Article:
Look-ahead Staking in Qtum - What does that even mean?

Many times while speaking about Qtum, I mention "look-ahead staking" as part of our "smart staking protocol". It sounds like some kind of cool technology, but what exactly is it? I'll answer that here in only slightly technical terms.

So, if you've read my Proof of Stake Version 3 article, then you know that there is a lot to the PoS protocol we use to maintain consensus. However, this is actually fairly old technology, debuting in 2015 in Blackcoin. The "staker", ie, the thing that "mines" proof-of-stake blocks was initially based heavily on the existing Blackcoin code. Basically, the way it works is it builds a block from transactions in the mempool, etc. It then checks every matured UTXO in your wallet, sees if any of them are valid for creating a PoS block, and if not, then it throws away that in-progress block and 16 seconds later will do it all again.

This is somewhat inefficient in Blackcoin; it processes transactions multiple times. However, this is not a problem there, as Blackcoin's transactions are basically the same form as Bitcoin, very cheap to verify, etc. This really became a problem though early on in Qtum. Basically we were running some tests to see what would happen if we stuffed a ton of slow contract transactions into a single block, if the network would handle it. The network actually does handle it, but the staker doesn't. Basically it would take so long to create a block, that by the time the block was full and had a valid proof-of-stake UTXO, it would no longer be valid. Additionally, during this time staking caused 100% CPU usage in basically an infinite loop of reprocessing the same transactions.

We fixed some of the problems with this by landing on the obvious idea of not completely re-processing every transaction every time the staker tries to make a block. This was easy. However, we found it severely restricted transaction throughput and increased the rate of "expired" stakes. ie, PoS blocks that could've been made, but the staker spent too much time creating, and so the wallet owner missed out on the stake reward and "missed a block". This affects not only their personal rewards, but also can have a major impact on the overall security of the entire network. People could craft transactions, and broadcast them at unlucky times and basically force people staking to miss blocks.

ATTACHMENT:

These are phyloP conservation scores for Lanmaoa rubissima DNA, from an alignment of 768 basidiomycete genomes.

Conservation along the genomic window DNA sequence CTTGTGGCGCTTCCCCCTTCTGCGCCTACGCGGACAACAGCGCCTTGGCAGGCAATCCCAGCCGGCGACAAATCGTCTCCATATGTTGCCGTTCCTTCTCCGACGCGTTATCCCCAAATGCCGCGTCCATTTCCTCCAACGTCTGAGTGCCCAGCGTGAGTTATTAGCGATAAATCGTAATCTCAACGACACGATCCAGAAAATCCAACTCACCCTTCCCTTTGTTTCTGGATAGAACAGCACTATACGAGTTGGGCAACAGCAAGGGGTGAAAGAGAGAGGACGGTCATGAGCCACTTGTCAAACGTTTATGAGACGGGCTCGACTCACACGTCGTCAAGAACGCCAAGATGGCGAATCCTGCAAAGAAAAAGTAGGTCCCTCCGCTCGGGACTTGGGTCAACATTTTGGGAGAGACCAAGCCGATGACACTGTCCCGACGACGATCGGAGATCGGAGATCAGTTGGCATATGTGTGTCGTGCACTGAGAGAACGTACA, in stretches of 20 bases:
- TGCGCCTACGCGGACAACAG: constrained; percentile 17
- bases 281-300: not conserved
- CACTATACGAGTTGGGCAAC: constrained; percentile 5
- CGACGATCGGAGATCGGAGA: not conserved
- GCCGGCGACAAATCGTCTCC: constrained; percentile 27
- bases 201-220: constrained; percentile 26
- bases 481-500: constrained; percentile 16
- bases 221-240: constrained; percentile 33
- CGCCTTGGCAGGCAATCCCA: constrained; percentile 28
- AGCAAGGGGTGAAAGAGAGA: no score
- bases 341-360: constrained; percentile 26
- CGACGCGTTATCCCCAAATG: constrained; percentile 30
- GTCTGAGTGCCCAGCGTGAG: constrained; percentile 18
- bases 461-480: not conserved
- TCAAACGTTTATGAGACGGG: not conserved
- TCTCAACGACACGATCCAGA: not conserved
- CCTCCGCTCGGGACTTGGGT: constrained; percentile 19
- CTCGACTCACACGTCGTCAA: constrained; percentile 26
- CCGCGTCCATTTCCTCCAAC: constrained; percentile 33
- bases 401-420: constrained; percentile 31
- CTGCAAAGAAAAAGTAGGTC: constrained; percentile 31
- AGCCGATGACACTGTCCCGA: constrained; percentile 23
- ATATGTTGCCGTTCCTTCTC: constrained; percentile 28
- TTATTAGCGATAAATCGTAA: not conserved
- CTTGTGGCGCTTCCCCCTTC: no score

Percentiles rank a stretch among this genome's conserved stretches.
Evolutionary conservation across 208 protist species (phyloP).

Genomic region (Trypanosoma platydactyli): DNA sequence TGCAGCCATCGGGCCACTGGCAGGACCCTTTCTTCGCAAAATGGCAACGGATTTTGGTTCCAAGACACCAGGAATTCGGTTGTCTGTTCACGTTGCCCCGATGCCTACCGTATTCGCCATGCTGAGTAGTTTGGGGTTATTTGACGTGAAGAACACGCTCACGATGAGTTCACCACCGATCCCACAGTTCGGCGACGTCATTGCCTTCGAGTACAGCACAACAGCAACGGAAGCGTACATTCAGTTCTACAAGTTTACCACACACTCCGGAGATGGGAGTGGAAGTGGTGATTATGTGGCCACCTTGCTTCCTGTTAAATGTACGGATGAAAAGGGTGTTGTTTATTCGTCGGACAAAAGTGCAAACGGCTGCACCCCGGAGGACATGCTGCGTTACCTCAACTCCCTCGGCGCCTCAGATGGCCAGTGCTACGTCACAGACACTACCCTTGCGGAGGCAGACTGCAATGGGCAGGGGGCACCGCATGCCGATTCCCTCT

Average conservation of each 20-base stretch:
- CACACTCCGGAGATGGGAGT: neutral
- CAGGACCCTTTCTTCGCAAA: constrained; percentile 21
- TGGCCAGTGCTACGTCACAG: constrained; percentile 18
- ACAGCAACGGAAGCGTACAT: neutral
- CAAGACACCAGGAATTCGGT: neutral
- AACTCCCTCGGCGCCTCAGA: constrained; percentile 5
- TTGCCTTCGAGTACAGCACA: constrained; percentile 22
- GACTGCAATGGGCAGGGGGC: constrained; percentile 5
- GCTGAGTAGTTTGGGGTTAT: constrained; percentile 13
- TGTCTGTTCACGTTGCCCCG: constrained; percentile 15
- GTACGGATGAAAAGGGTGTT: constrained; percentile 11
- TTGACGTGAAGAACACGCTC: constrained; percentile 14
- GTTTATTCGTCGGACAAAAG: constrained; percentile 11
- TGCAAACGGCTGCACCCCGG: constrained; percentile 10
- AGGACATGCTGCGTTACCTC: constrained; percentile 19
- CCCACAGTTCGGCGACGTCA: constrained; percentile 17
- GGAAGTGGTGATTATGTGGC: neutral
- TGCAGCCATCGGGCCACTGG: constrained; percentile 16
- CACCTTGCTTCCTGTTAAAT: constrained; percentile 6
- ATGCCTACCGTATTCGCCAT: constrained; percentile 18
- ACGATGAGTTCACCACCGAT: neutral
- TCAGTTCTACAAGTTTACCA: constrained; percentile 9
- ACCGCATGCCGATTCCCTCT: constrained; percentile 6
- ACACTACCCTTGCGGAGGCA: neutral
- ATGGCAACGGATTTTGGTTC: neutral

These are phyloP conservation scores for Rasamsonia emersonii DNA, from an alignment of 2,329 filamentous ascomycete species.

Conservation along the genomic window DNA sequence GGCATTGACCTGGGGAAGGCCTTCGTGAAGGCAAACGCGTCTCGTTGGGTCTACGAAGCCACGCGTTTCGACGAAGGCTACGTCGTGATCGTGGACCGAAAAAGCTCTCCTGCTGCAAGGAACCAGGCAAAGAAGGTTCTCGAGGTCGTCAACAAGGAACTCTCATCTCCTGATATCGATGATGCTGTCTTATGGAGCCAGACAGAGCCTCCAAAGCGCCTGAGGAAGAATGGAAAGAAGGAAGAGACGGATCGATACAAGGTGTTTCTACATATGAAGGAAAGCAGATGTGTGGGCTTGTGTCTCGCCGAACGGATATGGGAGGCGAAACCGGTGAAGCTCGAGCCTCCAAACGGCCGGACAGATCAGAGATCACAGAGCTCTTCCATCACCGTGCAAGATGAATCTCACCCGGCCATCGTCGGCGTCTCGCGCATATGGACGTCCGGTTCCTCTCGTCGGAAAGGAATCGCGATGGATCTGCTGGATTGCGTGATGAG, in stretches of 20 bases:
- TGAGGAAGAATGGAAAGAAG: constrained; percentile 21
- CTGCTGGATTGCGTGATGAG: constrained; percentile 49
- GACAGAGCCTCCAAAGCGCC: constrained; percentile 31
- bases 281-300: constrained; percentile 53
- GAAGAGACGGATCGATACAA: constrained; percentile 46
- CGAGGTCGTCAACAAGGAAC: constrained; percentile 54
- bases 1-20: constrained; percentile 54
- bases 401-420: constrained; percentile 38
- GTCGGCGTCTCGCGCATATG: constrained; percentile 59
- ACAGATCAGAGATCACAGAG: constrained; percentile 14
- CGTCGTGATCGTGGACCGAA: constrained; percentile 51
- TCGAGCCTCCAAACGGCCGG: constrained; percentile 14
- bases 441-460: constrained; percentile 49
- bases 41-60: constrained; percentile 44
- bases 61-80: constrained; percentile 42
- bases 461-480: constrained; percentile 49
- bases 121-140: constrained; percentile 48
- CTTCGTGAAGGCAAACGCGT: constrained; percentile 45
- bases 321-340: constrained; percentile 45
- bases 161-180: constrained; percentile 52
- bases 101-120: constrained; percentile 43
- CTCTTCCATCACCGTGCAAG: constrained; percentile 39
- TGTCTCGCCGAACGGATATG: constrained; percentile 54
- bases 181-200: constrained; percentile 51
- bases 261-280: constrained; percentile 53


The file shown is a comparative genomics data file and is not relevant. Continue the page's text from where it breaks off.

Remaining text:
This was a serious problem, and it gravely worried us for probably around 2 weeks while we figured out a solution. Basically, all of the obvious solutions involved severely restricting transaction throughput. And then the lightbulb went off, while digging even deeper into how PoSv3 works (I think this was around the time I was writing the PoSv3 article I posted on my blog. It was originally formed as a reference document for our internal developers), we finally arrived at the idea of using "look-ahead staking". It wouldn't be an easy change, but it was also not anything that would change the consensus model or otherwise make compromises on transaction throughput or security.

So, to give a quick recap for those who didn't read my grossly technical PoSv3 article, basically, when you try to create a PoS block, you iterate over all of your coins, see if a UTXO matches a particular set of conditions, and then use it in a particular way in a block in order to make a valid PoS block. For security, a particular PoS block being valid doesn't matter at all on what transactions are in the block. If that did matter, then people could just iterate through different transaction orderings etc in order to mine a block similar to proof-of-work. And the timing requirements of PoS blocks are fairly strict compared to proof-of-work implementations. Basically you can make a valid PoS block, and it will expire 16 seconds later (or less). After that 16 seconds, your UTXO for creating the PoS block is no longer valid, and you need to check through them all again.